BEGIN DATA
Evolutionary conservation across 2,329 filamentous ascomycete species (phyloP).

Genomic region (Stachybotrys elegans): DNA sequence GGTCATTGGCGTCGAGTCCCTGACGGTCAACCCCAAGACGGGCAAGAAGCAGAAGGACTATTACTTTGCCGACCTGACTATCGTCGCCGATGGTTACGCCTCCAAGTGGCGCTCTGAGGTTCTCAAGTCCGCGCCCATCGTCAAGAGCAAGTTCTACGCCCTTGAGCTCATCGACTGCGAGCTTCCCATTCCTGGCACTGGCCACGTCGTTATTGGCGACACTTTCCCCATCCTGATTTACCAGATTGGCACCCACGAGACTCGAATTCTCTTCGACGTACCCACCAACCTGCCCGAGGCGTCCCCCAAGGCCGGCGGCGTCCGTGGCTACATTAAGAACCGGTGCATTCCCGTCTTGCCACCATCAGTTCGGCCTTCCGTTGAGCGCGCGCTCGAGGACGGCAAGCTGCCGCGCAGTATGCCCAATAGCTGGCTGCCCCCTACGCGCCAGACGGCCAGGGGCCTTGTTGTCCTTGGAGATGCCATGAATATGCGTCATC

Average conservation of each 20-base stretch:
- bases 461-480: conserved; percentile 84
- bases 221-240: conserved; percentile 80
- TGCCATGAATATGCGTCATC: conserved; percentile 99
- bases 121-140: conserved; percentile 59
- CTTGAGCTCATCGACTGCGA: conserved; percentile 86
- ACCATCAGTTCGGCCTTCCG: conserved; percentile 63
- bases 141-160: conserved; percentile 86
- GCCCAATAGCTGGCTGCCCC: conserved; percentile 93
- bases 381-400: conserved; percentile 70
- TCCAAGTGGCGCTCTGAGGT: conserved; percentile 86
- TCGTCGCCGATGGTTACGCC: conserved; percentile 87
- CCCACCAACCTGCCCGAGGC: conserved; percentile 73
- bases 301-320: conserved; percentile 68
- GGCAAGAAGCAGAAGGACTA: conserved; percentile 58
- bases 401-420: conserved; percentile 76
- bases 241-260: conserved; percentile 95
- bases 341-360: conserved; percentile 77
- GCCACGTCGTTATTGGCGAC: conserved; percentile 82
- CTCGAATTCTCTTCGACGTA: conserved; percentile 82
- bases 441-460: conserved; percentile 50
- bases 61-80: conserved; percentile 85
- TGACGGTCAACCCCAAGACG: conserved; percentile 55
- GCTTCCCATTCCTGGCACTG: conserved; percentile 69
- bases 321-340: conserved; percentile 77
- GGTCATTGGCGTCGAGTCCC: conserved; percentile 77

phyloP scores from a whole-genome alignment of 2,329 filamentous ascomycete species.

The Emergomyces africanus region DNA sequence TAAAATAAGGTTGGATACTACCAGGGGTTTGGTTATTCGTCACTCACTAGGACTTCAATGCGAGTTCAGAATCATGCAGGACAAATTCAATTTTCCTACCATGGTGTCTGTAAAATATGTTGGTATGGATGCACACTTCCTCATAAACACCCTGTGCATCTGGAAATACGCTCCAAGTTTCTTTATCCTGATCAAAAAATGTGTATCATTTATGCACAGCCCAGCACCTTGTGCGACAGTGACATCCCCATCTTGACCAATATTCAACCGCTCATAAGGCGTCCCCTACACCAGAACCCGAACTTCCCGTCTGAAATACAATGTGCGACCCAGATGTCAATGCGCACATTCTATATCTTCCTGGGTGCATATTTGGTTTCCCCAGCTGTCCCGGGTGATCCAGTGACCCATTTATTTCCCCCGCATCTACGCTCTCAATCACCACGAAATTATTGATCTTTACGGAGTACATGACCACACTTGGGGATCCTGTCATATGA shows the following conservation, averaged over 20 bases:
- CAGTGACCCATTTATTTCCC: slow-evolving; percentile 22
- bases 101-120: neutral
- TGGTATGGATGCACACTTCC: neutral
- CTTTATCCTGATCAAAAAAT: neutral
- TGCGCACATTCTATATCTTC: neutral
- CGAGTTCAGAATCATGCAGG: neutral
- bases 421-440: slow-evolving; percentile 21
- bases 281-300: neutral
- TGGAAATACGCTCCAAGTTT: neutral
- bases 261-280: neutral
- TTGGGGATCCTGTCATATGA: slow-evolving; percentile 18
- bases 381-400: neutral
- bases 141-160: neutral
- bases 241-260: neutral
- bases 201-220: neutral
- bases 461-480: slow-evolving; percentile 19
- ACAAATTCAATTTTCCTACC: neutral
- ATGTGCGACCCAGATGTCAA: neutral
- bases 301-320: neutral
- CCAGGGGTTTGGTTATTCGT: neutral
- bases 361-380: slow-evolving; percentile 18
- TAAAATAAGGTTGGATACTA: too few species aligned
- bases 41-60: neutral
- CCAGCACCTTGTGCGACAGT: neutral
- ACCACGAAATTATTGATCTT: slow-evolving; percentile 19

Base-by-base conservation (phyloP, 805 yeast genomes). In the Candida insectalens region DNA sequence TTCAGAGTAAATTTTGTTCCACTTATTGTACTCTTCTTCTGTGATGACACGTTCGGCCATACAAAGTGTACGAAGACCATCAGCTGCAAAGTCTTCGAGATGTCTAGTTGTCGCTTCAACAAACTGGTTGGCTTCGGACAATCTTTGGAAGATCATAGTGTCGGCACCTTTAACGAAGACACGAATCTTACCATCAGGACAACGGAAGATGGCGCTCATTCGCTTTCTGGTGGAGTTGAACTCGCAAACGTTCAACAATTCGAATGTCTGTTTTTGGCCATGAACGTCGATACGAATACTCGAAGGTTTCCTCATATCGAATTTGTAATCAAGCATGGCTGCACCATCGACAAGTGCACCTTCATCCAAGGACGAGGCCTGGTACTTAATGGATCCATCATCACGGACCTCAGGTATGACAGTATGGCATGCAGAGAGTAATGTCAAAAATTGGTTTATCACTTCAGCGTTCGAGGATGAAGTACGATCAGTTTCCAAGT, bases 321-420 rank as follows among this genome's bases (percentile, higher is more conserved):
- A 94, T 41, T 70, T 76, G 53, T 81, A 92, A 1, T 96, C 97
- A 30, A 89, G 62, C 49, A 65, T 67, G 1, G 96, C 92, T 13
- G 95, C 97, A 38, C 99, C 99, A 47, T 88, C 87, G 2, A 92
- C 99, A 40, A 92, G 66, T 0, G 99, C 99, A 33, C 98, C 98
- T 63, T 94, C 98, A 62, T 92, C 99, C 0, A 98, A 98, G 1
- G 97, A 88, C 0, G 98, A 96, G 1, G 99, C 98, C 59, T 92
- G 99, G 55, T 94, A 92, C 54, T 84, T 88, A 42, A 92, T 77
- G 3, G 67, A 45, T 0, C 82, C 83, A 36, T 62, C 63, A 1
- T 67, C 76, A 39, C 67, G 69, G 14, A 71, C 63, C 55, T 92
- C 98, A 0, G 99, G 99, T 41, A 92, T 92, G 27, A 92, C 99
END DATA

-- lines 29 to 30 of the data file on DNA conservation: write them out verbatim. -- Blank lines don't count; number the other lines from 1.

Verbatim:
phyloP scores from a whole-genome alignment of 2,329 filamentous ascomycete species.

The Emergomyces africanus region DNA sequence TAAAATAAGGTTGGATACTACCAGGGGTTTGGTTATTCGTCACTCACTAGGACTTCAATGCGAGTTCAGAATCATGCAGGACAAATTCAATTTTCCTACCATGGTGTCTGTAAAATATGTTGGTATGGATGCACACTTCCTCATAAACACCCTGTGCATCTGGAAATACGCTCCAAGTTTCTTTATCCTGATCAAAAAATGTGTATCATTTATGCACAGCCCAGCACCTTGTGCGACAGTGACATCCCCATCTTGACCAATATTCAACCGCTCATAAGGCGTCCCCTACACCAGAACCCGAACTTCCCGTCTGAAATACAATGTGCGACCCAGATGTCAATGCGCACATTCTATATCTTCCTGGGTGCATATTTGGTTTCCCCAGCTGTCCCGGGTGATCCAGTGACCCATTTATTTCCCCCGCATCTACGCTCTCAATCACCACGAAATTATTGATCTTTACGGAGTACATGACCACACTTGGGGATCCTGTCATATGA shows the following conservation, averaged over 20 bases: